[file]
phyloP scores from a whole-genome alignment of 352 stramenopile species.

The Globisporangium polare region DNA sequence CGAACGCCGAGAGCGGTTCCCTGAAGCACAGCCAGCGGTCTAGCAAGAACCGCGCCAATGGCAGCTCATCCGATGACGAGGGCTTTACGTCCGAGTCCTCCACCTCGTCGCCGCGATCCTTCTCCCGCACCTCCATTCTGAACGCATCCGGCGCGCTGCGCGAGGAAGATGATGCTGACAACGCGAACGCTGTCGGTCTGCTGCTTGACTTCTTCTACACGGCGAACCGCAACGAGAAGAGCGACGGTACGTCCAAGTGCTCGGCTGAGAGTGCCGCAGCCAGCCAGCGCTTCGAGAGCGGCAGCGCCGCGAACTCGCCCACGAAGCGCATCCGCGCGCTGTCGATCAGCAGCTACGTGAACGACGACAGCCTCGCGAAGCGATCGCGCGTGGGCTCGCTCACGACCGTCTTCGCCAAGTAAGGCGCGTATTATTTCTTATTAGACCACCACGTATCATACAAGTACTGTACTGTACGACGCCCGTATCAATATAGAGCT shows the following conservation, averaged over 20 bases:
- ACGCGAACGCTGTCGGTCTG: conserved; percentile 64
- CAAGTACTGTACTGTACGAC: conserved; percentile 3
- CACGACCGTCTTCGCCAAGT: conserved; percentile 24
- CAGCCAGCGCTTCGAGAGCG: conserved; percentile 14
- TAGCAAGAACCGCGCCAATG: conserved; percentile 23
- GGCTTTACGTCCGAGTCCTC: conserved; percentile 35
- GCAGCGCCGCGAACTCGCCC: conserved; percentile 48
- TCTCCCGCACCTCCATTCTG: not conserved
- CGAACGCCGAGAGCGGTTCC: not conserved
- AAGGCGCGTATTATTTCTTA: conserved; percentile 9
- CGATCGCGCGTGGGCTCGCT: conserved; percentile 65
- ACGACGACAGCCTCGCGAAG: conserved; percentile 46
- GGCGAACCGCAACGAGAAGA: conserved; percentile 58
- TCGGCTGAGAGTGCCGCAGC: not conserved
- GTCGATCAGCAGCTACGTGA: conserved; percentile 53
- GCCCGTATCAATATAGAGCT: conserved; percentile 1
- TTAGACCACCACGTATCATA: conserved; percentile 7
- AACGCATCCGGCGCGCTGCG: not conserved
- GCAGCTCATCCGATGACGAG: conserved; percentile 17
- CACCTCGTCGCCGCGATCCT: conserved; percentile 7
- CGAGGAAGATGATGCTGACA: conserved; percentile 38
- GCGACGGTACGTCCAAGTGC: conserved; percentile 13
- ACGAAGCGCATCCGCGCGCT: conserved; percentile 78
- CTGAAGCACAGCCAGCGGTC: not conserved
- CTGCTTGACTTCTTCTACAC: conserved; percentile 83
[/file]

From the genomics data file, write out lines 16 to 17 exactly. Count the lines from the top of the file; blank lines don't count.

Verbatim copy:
- TCGGCTGAGAGTGCCGCAGC: not conserved
- GTCGATCAGCAGCTACGTGA: conserved; percentile 53